“He’s going to toot; we’re going to skoot.” That’s the message on a church sign, as reported by a friend of mine. She’s always on the look-out for humorous sayings on church signs and shares them with the rest of us by posting them on Facebook. When I read this one I was mystified. What the heck is that supposed to mean? I wondered. Who is the he? Is that God? And what would it mean for him to toot? I know tooting is a euphemism for passing gas, as in the little jingle we used to say about beans when I was a kid: “Beans, beans, the musical fruit, the more you eat, the more you toot.” So is this saying that when God passes gas we’d best be getting out of the way? Somehow I didn’t think that was the sort of message a church would put on their sign. Finally, the friend who posted the message enlightened me. It was referring to the trumpet sounding on judgment day and all the true Christians being taken up into heaven. Well, duh, Nancy!
Now, when I found out what the message meant, although maybe I should have felt stupid because I didn’t understand it, I didn’t. Nor did I feel like I’m in trouble because when God comes tooting his horn (actually I believe it would be the angel Gabriel) on judgment day and all the true believers are caught up in the air, I’ll be standing with my feet firmly planted on the Earth, asking, “Did you just hear something? Was that the sound of someone very large passing gas?” No. What I felt was sadness. How can there be such a huge divide within the Christian Church that we have such divergent ways of thinking? Clearly, we’re not all on the same wavelength. Sometimes I wonder if we’re even speaking the same language. I hate the labels we slap on one another, but if I had to live with a label for my own expression of Christianity, I would call it progressive or liberal. I tend to gravitate toward like-minded people, the kind who don’t think a whole lot about tootin’ and scootin’. Those are the authors I read, the friends I meet for lunch, the believers I share the weekly Eucharist with. I avoid people who don’t see the world the way I see it, for a lot of reasons. Mostly because, to be honest, they exhaust me. It’s a lot of work to carry on a conversation with someone who thinks so differently than I do. It’s easier to live in my insulated little world, within the walls I have constructed to keep like-minded people in and other people out. I know I’m not alone in that. And it makes me sad.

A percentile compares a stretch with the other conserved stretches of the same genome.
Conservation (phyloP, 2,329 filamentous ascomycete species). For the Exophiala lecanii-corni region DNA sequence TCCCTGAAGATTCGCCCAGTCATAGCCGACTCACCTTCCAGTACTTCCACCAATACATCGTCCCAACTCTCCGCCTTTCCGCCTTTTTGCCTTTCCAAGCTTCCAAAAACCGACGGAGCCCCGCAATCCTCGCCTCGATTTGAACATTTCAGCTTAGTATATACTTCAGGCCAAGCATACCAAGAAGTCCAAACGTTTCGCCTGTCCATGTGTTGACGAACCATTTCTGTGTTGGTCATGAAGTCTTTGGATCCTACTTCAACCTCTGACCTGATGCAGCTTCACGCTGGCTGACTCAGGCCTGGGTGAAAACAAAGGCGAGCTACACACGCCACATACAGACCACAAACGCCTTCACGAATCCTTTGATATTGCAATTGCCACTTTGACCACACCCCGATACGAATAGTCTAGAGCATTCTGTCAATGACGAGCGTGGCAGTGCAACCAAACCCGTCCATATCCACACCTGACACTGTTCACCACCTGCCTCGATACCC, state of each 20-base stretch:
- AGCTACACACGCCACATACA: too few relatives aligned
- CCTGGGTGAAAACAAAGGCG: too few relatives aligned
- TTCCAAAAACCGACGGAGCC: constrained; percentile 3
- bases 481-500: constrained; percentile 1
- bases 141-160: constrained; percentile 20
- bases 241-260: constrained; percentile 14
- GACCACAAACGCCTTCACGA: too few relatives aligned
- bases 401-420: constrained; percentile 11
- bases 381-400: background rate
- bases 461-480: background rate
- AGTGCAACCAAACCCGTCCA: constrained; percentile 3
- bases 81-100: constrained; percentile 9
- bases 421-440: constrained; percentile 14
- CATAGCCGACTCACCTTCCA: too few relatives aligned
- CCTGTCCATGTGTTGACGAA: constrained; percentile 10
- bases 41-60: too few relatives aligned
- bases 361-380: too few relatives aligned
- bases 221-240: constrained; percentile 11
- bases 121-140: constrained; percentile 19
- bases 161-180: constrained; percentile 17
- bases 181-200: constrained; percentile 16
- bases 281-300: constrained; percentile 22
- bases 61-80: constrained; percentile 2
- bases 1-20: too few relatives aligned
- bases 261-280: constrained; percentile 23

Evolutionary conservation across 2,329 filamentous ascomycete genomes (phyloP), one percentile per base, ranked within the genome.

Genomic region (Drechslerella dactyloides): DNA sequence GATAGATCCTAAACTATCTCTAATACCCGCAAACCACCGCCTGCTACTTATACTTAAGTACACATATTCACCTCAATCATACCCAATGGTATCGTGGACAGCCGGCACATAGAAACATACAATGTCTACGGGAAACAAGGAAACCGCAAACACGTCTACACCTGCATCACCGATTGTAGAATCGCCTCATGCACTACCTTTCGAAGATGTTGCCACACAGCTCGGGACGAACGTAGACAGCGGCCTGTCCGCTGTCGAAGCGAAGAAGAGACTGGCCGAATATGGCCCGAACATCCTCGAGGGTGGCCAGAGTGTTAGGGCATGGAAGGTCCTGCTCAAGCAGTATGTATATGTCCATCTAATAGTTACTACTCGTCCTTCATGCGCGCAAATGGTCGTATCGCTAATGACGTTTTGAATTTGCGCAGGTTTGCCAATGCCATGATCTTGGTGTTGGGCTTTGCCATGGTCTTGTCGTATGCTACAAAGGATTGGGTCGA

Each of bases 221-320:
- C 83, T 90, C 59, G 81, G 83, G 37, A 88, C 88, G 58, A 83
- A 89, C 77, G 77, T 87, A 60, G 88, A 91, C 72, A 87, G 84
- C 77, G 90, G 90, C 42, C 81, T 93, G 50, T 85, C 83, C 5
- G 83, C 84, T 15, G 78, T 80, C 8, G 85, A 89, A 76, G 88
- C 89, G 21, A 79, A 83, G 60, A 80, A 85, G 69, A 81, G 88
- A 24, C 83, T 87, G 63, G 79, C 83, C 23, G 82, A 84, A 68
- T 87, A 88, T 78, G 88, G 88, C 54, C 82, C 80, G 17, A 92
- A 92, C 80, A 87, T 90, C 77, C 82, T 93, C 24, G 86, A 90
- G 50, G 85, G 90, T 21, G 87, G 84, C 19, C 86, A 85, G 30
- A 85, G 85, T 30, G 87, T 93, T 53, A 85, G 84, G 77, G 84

To be in Christ is to live in a wall-free zone that models the Kingdom of God. A metaphor used in Ephesians to describe this reality is the Body of Christ. All Christians are a part of that Body, with Christ as our head. The image is one of unity, without walls dividing one part of the Body from another. Of course, this is not the same thing as uniformity. Certainly there is diversity in the Body, and that’s by design, so that with our diverse gifts we can build up the Body to do Christ’s work in the world. But within that diversity, there is unity. How do we live together in the unity of Christ’s love while still honoring and celebrating the gift of our diversity?
The disunity we experience as Christians isn’t just between denominations; it happens within denominations, too. I’m very aware of that struggle in my own denomination, the Evangelical Lutheran Church in America. Like most mainline denominations these days, we are trying to figure out how to resolve the disagreements we have about how supportive we are willing to be toward people who are in same-gender relationships. At our Churchwide Assembly in a couple of weeks, we will be voting on some far-reaching resolutions that could bring us to a new place as God’s people. What’s being proposed is not a win/lose agenda where our church will insist that we all agree, but it’s a plan that allows us to live together in the midst of our disagreements. I think it’s a faithful solution, one that reflects what it means to be the Body of Christ in the world today. But denominational policies don’t really change what’s in our hearts. No matter what our voting members to the assembly decide, we will continue to struggle.
I suspect that what most of us would like to see is a change of heart on the part of those who disagree with us. We’d like it if they could to come around to our way of seeing things. I know I’d sure like that. But I don’t think that’s what it means to be part of the Body of Christ. When we’re part of the Body, we work together for whatever strengthens the Body. It’s not about converting other parts of the Body to our way of thinking. It’s about working together for the unity of the Body. For me, that means that I need to stop worrying about what’s in the hearts of other Christians and spend a little more time thinking about what’s in my own.
I’m sure whoever put “He’s going to toot; we’re going to skoot” on that church sign had no idea how it would mess with me. But it has. I guess that just goes to show that I really do need tootin’ and scootin’ Christians in my life!